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Re: McMindfulness meditation dangers

Postby Ben » Mon Oct 24, 2011 9:07 pm

daverupa wrote:
Shonin wrote:My secular mindfulness teachers were very experienced therapists and mindfulness practitioners, both highly skilled at the reflecting back on what people offered and at drawing out insights. And at guiding people in their sitting to understand the difference between 'doing' and 'being' and so on. They were more effective at doing so than many Buddhist teachers I've practised with.


I wonder what the implications of this phrase are for the continuance of Buddhist monasticism...


Probably none, Dave.
kind regards,

Ben
Learn this from the waters:
in mountain clefts and chasms,
loud gush the streamlets,
but great rivers flow silently.

Taṃ nadīhi vijānātha:
sobbhesu padaresu ca,
saṇantā yanti kusobbhā,
tuṇhīyanti mahodadhī.

Sutta Nipata 3.725

Compassionate Hands Foundation (Buddhist aid in Myanmar) • Buddhist Global ReliefUNHCR
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Re: McMindfulness meditation dangers

Postby daverupa » Mon Oct 24, 2011 10:04 pm

Ben wrote:Probably none, Dave.


If Right View can arise from a purely secular practice (which I don't think is happening, but since others here think it is, for the sake of argument...), and secular instructors are able to foment healthy therapeutic benefit from it, I see the Sangha having a fairly tough sell in such a meditation environment in the States, given the historical tendency for Americans to reject religious authority in favor of individual spirituality. This, plus the growing atheist population, burgeoning neuroscience... well anyway, it'll be interesting to see how the indigenous Sangha negotiates these developments.
    "And how is it, bhikkhus, that by protecting oneself one protects others? By the pursuit, development, and cultivation of the four establishments of mindfulness. It is in such a way that by protecting oneself one protects others.

    "And how is it, bhikkhus, that by protecting others one protects oneself? By patience, harmlessness, goodwill, and sympathy. It is in such a way that by protecting others one protects oneself.
- Sedaka Sutta [SN 47.19]
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Re: McMindfulness meditation dangers

Postby Dan74 » Mon Oct 24, 2011 11:32 pm

Yes, I also see the relevance of monastic Sangha largely confined to those of us who are strongly drawn to renunciate Dhamma. But also among monastics are found strongly committed full-time Buddhist practitioners unencumbered (or less encumbered) by concerns of lay life and as such they are deeply steeped in the Teachings and Practice and perhaps best qualified to offer guidance.

On the other hand, lay teachers may have a better appreciation of the challenges faced by lay practitioners and integrate the teachings in a more efficient and constructive way.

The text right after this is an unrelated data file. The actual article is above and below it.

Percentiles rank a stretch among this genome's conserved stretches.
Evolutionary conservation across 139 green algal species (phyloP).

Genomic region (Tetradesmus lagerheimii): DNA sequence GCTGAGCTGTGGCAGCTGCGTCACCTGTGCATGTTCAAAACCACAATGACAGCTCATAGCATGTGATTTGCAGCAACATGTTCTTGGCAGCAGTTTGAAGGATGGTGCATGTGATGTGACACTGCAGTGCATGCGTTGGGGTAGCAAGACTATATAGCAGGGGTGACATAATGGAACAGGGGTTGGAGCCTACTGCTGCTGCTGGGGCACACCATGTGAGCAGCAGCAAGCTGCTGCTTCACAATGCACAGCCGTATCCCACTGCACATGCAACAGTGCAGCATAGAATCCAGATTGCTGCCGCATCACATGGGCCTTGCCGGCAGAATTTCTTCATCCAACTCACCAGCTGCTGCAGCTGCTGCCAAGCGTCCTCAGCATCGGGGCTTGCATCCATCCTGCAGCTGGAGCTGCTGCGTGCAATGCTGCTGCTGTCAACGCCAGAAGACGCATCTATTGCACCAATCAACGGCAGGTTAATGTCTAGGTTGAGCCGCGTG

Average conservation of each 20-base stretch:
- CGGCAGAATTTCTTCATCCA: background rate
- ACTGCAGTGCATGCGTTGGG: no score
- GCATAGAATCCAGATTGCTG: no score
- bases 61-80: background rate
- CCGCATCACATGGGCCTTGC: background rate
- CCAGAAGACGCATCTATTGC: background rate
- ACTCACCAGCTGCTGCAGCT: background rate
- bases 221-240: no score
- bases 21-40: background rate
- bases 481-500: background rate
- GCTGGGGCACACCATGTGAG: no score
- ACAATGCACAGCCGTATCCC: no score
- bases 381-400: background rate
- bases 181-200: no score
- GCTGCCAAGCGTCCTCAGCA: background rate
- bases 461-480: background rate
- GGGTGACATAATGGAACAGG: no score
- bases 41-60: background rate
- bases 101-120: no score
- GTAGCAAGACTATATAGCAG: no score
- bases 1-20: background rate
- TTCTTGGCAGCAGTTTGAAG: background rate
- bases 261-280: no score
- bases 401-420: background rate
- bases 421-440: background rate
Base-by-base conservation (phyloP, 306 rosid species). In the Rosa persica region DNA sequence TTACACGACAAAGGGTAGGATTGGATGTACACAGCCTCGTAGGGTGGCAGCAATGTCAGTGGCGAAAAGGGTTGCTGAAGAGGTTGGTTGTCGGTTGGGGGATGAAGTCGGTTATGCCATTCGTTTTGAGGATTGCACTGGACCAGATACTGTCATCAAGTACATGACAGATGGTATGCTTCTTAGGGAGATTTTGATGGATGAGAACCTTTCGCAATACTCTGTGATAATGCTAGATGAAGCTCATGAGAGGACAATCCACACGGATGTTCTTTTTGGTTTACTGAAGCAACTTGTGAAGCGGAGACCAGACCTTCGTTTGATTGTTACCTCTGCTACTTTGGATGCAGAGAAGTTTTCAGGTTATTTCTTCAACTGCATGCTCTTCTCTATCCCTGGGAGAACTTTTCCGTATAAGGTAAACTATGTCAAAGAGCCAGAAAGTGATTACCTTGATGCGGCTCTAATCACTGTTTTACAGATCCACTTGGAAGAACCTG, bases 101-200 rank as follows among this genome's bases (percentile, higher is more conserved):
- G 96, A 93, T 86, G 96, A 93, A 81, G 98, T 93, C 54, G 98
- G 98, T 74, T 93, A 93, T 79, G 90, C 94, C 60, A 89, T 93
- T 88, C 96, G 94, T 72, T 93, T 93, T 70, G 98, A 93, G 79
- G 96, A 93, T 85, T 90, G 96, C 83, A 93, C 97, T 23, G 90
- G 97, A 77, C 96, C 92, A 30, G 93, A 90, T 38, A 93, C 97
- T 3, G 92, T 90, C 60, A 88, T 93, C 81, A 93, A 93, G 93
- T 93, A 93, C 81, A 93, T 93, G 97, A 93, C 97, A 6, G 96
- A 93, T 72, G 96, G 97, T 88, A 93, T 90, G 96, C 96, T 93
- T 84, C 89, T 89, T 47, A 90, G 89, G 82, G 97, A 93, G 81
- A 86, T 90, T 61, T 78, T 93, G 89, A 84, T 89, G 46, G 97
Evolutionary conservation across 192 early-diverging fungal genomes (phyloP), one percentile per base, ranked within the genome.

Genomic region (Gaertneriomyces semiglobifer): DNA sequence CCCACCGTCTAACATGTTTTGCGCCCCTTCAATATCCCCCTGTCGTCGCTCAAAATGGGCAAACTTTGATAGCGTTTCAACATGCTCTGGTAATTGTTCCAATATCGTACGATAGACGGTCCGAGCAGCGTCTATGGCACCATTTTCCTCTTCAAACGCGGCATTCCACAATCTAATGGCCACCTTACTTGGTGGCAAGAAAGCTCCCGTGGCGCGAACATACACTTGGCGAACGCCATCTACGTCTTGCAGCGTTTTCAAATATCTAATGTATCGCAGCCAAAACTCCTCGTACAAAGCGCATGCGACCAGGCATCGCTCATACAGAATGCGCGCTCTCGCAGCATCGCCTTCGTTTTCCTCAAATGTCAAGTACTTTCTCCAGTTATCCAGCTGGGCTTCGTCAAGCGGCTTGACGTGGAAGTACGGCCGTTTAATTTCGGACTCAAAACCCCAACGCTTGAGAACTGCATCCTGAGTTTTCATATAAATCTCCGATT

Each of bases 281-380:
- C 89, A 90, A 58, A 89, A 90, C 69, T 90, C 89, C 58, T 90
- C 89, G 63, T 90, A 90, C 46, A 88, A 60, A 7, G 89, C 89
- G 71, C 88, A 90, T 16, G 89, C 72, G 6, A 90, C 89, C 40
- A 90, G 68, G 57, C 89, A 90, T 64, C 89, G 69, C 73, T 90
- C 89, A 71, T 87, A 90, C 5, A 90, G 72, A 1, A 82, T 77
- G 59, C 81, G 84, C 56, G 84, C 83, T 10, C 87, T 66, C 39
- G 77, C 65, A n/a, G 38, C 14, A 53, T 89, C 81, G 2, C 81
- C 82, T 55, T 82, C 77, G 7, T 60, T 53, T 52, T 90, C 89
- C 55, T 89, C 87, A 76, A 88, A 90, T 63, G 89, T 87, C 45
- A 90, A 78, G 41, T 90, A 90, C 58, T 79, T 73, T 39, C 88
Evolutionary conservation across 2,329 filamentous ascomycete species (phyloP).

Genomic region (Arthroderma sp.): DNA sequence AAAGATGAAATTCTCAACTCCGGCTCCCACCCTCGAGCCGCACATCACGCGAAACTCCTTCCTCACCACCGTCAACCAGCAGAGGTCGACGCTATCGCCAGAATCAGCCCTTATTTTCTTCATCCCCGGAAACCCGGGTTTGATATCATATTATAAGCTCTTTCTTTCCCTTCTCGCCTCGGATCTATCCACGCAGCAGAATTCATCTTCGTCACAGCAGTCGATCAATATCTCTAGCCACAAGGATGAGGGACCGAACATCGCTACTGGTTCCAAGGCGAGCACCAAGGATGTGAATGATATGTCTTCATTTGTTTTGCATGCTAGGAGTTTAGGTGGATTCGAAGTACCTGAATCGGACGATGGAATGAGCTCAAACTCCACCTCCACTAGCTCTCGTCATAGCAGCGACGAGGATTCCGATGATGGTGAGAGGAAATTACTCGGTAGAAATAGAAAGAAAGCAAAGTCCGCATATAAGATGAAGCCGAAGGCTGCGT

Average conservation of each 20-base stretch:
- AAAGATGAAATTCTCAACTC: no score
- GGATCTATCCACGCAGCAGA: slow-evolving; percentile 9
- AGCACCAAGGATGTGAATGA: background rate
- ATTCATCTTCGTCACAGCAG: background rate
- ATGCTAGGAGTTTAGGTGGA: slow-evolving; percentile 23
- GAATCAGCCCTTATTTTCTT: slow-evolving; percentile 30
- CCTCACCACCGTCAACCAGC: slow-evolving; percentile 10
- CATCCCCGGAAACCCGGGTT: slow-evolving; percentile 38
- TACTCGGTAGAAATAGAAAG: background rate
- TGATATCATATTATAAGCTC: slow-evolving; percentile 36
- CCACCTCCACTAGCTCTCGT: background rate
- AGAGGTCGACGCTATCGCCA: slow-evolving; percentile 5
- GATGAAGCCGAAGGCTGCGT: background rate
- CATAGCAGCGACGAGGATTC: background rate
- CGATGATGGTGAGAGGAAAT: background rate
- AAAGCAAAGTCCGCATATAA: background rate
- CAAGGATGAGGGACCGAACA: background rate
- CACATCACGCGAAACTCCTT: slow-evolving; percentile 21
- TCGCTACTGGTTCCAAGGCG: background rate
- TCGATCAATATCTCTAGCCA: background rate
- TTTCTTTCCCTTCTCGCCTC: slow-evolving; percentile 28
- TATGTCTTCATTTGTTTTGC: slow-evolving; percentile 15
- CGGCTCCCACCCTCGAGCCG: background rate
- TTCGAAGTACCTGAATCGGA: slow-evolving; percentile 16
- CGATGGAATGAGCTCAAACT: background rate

Regardless, I see various Buddhist-related programs when skillfully taught and implemented as being of great use to cultivation and towards a better world where the Dhamma is more likely to flourish.
_/|\_
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Re: McMindfulness meditation dangers

Postby Ben » Tue Oct 25, 2011 3:01 am

Hi Dave,
For some it may prove to be an "in", a bridge to the Dhamma. For others - not.
The arenas where I see secular mindfulness being practiced has been an allied health and education. The improved wellbeing and/or ability to concentrate during studies may just be the positive experience for many who would not encounter or be open to the teachings to develop some curiosity and desire to learn more. I don't see the ordained sangha being made redundant any time soon.
kind regards

Ben
Learn this from the waters:
in mountain clefts and chasms,
loud gush the streamlets,
but great rivers flow silently.

Taṃ nadīhi vijānātha:
sobbhesu padaresu ca,
saṇantā yanti kusobbhā,
tuṇhīyanti mahodadhī.

Sutta Nipata 3.725

Compassionate Hands Foundation (Buddhist aid in Myanmar) • Buddhist Global ReliefUNHCR
Buddhist Life Stories of Australia
e: ben.dhammawheel@gmail.com
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Re: McMindfulness meditation dangers

Postby Platypus » Thu Oct 27, 2011 3:25 am

I do see your point in the op (too sleepy to read all the thread apologies) but I do see the work of kabat zim and others as very useful. mindfulness based therapies for pain management, especially the ever so tricky neurological pain and for depression and I feel that in centres for pain management it is a valuable tool. I wrote an essay on the subject at uni, its so nice to write an essay on something I personally enjoy, and it showed there is a growing body of evidence for this. And many healthcare professionals will be able to help with the issues raised.
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Re: McMindfulness meditation dangers

Postby Anagarika » Sun Dec 01, 2013 6:40 pm

http://www.mcmindfulness.com New blog, for comments and critiques.